Seafood Handbook

The Seafood Handbook is the most comprehensive seafood directory available online. Featuring more than 100 of the most common types of fish and other seafood in the U.S. market, the Seafood Handbook is the ultimate guide to seafood sourcing and preparation, brought to you by the editors of SeaFood Business magazine. And it’s free!

Search by finfish or shellfish. For each type of seafood species, there is a comprehensive overview of the item, its origin, history, availability, product attributes, nutritional value and cooking tips, along with an original hand-drawn depiction. 

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Crawfish are freshwater crustaceans that resemble miniature lobsters, ranging in size from 3 1/2 to 7 inches. Over 400 species are found worldwide, 250 of which are in North America, living in rivers, lakes, swamps, canals, wetlands and irrigation ditches. The most important farmed U.S. species is… Read More
The Atlantic croaker is the smallest member of the Sciaenidae family of drums. The species gets its name from the croaking sound it makes from the voluntary contraction of muscles attached to the air bladder, which acts like a resonance chamber. It’s unclear whether the croaking is a form of… Read More
Though regarded as a substitute for cod, many chefs, including James Beard, have argued that “cusk ought to be more popular in its own right.” A member of the Gadidae family, along with cod, haddock and pollock, cusk resembles its relatives through the head, but the rest of its body looks as if… Read More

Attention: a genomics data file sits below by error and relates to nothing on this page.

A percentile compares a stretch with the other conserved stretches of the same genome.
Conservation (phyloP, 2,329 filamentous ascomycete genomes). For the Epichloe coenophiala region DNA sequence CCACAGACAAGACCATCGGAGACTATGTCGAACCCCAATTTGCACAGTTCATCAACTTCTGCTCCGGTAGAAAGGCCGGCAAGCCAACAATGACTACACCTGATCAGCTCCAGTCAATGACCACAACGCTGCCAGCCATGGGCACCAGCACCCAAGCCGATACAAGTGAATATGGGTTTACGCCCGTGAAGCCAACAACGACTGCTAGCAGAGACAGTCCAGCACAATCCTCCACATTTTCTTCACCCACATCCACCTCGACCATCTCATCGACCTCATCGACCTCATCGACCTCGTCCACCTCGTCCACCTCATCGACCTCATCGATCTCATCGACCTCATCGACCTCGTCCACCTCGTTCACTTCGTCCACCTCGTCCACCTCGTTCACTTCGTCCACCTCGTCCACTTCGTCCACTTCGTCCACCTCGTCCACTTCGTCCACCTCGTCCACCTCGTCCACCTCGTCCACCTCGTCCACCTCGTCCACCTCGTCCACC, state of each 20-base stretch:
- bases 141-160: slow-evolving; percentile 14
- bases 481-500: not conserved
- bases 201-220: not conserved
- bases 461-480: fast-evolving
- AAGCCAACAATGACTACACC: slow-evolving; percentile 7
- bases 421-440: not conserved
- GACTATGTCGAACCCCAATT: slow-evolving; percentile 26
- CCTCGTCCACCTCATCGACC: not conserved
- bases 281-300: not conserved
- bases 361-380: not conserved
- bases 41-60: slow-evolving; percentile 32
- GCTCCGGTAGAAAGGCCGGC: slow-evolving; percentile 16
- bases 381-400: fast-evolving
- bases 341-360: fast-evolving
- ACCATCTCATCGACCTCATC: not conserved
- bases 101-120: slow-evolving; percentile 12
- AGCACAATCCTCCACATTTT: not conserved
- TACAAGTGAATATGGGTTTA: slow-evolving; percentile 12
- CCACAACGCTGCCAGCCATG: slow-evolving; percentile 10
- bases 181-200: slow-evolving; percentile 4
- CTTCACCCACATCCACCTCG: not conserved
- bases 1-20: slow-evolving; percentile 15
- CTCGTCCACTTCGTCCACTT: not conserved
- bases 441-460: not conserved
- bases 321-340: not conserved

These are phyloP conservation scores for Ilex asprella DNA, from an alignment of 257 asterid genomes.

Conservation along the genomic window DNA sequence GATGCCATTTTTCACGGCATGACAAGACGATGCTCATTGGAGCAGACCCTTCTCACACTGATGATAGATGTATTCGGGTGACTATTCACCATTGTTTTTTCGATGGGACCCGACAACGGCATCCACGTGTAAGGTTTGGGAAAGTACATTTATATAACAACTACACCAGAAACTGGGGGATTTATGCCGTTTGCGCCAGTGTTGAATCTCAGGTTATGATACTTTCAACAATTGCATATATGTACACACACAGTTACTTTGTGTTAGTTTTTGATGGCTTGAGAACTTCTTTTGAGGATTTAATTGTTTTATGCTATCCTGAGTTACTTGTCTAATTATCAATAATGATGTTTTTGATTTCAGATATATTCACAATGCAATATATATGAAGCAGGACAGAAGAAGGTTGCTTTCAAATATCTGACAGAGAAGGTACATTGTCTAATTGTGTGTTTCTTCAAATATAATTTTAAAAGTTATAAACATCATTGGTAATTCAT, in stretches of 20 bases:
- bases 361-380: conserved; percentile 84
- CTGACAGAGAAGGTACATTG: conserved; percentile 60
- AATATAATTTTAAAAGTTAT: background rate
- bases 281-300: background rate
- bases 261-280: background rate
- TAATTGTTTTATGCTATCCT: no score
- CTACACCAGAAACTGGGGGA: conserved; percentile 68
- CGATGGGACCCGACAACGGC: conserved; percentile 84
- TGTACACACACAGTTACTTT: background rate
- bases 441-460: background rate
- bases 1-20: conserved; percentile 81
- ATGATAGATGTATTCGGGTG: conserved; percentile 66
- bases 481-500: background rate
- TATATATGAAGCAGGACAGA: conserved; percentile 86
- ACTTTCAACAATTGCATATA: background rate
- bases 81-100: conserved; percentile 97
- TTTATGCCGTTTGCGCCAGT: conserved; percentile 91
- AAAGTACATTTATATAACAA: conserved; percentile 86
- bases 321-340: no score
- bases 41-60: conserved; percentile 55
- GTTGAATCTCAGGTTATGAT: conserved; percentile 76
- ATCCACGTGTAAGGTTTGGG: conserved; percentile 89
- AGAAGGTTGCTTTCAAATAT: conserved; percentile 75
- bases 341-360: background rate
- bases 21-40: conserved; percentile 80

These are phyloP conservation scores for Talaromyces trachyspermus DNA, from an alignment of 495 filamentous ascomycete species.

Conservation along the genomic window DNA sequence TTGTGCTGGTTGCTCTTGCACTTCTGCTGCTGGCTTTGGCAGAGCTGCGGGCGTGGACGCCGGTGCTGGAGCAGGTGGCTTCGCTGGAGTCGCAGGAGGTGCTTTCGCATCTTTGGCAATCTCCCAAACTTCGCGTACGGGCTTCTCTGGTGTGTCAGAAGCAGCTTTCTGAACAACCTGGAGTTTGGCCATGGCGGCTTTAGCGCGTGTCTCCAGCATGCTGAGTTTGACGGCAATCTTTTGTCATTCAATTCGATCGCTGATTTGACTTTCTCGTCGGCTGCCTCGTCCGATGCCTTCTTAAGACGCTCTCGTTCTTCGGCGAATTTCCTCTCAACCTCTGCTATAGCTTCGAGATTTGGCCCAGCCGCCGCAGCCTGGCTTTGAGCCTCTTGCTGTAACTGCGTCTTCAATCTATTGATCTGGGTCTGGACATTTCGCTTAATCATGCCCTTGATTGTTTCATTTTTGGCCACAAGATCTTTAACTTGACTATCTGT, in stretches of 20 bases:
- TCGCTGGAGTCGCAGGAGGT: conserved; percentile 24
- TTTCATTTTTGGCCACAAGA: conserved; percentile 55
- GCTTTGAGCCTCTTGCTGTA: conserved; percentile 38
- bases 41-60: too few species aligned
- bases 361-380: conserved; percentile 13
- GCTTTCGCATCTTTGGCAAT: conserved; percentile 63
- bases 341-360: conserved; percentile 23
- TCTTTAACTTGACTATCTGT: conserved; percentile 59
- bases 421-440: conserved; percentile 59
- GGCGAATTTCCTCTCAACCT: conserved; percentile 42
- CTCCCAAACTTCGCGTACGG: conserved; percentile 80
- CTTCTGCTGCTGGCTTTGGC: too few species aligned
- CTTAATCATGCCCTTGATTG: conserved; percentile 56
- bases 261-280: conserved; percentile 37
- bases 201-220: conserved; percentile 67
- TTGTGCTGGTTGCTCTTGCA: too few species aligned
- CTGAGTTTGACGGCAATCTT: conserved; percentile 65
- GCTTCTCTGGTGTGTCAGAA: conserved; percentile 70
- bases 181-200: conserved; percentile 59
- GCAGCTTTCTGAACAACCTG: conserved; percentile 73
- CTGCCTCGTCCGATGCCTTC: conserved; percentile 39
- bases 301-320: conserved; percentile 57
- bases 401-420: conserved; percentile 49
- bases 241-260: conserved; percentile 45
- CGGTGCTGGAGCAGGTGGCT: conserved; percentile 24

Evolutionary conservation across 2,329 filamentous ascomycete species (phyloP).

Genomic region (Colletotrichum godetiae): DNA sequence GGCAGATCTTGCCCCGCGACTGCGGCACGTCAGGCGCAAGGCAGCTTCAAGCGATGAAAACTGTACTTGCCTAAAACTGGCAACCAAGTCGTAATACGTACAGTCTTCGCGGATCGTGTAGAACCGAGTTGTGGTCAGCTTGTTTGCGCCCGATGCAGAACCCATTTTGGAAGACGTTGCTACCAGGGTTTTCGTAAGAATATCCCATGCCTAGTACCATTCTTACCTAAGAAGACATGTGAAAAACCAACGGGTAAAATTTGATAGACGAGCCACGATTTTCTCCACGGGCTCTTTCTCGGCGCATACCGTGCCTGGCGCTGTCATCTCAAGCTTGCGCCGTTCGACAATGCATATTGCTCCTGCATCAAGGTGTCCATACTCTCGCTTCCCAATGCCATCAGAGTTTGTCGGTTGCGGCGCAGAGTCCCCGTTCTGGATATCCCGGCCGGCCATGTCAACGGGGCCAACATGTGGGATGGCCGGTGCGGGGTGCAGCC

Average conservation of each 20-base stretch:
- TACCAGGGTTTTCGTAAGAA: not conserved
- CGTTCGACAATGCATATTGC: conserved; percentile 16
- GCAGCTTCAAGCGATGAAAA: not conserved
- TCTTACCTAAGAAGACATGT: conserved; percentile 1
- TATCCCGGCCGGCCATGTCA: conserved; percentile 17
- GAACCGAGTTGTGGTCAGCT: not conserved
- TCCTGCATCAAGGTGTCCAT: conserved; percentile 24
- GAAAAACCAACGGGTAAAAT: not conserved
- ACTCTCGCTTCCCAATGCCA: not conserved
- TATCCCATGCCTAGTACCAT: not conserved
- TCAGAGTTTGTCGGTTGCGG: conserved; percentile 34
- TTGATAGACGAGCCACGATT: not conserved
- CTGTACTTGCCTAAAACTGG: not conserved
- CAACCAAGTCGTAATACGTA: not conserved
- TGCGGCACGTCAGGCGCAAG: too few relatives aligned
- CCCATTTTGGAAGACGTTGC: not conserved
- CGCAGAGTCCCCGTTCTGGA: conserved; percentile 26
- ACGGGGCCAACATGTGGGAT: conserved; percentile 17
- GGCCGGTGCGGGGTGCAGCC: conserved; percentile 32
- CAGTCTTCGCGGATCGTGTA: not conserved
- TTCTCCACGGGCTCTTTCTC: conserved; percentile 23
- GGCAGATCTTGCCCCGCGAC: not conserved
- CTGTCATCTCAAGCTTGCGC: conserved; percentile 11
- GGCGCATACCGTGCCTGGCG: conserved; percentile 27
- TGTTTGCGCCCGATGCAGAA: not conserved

A10-armed mollusk related to octopus and squid, the cuttlefish sports a flat, oblong body and narrow fins. The body is larger and fatter than a squid, making it meatier, and the ink sac is larger than that of the squid or octopus, with darker ink. One pair of arms, which retracts into pouches, is… Read More
This bone-free shark possesses many of the attributes U.S. consumers are looking for. Promoters hope to find greater acceptance for the dogfish by marketing it under a Food-and-Drug-Administration-approved alternative name: “Cape shark.” Domestically, the species is found along the Pacific… Read More
The prized species that shares the dory name is the John Dory (Zeus faber), but only a small volume of this excellent and expensive fish is available in the United States. Two related species from New Zealand, black and smooth oreo dories, are more common to the U.S. market. Though they look a lot… Read More
Dozens of drum species are found in tropical waters of the Atlantic and Pacific oceans and in the Gulf Mexico. Of greatest value in a niche U.S. market are the red drum and black drum, named for the loud drumming noise they make by contracting muscles connected to their air bladders. Red drum is… Read More
American eels are one of 15 related, snakelike fish species that include the European eel (Anguilla anguilla) and eels in tropical or subtropical rivers entering the Pacific or Indian oceans. Eels are catadromous, meaning that they spawn in the ocean but mature in fresh water. Most eels are caught… Read More
Though two fish species are marketed as escolar, L. flavobrunneum is considered the true escolar internationally, and the lesser-valued Ruvettus pretiosus is more widely known as oilfish or castor oil fish. Though considered a succulent species by those familiar with it, escolar’s association… Read More
Around 540 flatfish species belong to the taxonomic order Pleuronectiformes, meaning “sideswimmer.” Flatfish are found throughout the world, though the most commercially important family, Plueronectidae, is concentrated in northern waters. Yellowtail is the most important Atlantic Coast… Read More